The construction of the new Maude Marshall Elementary School has faced multiple challenges and delays over the course of planning and building the new facility, which is going up right next to the existing school on US 27. The school has approximately 385 students in kindergarten through fifth grade.

Because of asbestos and health concerns, the students cannot be on the site while the old school is torn down, according to Superintendent Ed Theroux. 

“The Marshall Elementary Construction Project is behind schedule due to the water easement, poor soil mitigation, poor weather conditions and wet soil. The construction team has worked to get the schedule back on time without paying additional money such as overtime,” according to a report made to the board on Monday.

It had been hoped the teardown and asbestos abatement could be done over the summer, but the delays have interfered with that schedule. Theroux told the board members they will need to decide on one of three options as construction wraps up in the coming months: 

  • Spend $250,000, out of the general fund, to pay the construction team overtime and get the project back on track. However, this option is no guarantee against any further delays, and the board already has fiscal concerns.
  • Delay Marshall’s fall start date until the building is ready. This would mean either starting school around Oct. 4, 2021, or holding remote school until Oct. 4, when in-person learning could resume.
  • Move Marshall Elementary to remote learning for the final 18 school days of the 2020-2021 school year. This would begin May 3, pending no other issues or delays and would allow the construction and demolition to move faster.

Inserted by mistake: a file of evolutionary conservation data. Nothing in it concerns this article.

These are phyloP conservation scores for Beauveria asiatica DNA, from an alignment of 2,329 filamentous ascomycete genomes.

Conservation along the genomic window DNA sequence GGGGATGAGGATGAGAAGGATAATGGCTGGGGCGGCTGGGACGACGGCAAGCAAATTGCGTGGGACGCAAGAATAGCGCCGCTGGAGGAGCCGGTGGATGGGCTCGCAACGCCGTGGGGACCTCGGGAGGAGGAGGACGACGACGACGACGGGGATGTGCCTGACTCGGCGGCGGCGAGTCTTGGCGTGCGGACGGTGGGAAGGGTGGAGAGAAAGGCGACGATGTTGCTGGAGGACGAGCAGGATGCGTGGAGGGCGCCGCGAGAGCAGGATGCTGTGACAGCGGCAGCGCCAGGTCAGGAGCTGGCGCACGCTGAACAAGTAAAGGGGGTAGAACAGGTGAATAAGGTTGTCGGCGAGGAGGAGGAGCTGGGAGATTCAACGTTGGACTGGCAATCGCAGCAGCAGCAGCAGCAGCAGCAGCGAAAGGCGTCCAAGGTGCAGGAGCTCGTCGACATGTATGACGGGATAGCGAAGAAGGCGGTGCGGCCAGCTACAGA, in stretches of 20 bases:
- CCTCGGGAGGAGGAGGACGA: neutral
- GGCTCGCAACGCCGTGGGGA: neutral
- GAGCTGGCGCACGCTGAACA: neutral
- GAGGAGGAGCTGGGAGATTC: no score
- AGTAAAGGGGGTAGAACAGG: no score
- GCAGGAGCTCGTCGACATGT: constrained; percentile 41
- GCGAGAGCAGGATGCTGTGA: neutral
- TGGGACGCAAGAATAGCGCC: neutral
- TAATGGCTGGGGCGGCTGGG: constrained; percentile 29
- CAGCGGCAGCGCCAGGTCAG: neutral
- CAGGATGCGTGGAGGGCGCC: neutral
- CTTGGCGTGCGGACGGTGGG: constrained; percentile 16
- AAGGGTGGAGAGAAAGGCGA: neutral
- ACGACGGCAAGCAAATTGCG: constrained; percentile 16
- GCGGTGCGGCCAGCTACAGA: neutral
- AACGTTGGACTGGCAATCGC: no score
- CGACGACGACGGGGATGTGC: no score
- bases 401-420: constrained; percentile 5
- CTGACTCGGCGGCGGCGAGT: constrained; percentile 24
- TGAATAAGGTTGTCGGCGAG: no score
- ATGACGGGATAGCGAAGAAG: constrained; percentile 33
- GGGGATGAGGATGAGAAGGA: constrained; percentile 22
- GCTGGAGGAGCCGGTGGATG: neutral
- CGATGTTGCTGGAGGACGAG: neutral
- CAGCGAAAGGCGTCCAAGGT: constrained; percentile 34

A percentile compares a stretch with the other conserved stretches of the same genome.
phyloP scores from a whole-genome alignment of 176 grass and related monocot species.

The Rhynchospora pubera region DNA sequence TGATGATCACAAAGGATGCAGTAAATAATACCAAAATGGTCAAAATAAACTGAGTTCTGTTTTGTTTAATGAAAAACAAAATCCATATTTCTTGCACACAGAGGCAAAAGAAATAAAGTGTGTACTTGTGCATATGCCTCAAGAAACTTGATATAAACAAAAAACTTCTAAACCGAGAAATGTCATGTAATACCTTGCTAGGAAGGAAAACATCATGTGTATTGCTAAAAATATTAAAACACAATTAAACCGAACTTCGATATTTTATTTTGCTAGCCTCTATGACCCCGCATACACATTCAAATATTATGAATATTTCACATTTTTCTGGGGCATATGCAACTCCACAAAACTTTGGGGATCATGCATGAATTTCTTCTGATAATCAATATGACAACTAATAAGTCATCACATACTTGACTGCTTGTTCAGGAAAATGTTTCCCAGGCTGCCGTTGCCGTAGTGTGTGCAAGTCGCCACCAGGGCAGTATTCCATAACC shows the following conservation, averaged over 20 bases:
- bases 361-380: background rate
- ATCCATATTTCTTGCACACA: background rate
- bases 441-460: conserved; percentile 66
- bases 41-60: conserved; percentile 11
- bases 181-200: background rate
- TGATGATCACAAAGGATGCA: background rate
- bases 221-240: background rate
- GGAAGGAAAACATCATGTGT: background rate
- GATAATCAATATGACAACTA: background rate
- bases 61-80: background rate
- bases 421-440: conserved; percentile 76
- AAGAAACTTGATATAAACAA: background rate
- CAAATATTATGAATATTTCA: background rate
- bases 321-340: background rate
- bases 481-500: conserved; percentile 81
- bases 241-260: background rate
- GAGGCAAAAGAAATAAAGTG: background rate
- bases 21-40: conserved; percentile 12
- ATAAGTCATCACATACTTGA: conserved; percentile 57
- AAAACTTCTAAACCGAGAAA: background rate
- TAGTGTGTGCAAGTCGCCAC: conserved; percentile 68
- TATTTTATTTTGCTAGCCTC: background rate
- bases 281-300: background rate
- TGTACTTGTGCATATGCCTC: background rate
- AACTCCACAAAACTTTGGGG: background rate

Theroux said the school board will need to make a decision at the next board meeting Feb. 8. He acknowledged that the board has a tough decision to make, but that the situation is not a result of poor planning or the construction team not doing the work.

“We’re at a point where we’re going to have to make a tough decision one way or the other,” Theroux said.

Continuing to teach and learn during the COVID-19 pandemic

Theroux noted that some Ohio school districts are supposed to begin receiving their first doses of the COVID vaccine as soon as Jan. 15, although Talawanda’s won’t come until sometime after that. Doses of the vaccine are for any faculty and staff members who want it, according to Ohio Gov. Mike DeWine’s Jan. 5 press conference.

When and how many vaccine doses a school district gets is dependent on the area and county the district is in. According to Theroux, Butler County has yet to complete phase 1A of the statewide vaccination program. Teachers and school staff are not set to be vaccinated until phase 1B, which means Talawanda may have to wait for its supply.

Despite not having the vaccines yet, the district has started preparing for when they will arrive.

All staff members who wish to get vaccinated have been identified and placed in a prioritized list. Additionally, Theroux warned parents and families that a calamity day or remote learning day may have to occur on short notice for vaccines to be administered.

As it was the board’s first meeting of 2021, it assigned one member of the board to serve as special liaison to each of the district’s five schools. Those assignments are:

Talawanda High School: Kathleen Knight-Abowitz

Talawanda Middle School: Rebecca Howard

Kramer Elementary: Chris Otto

Bogan Elementary: Mary Jane Roberts

Marshall Elementary: Pat Meade

Meade also will serve as the board’s representative to Butler Tech.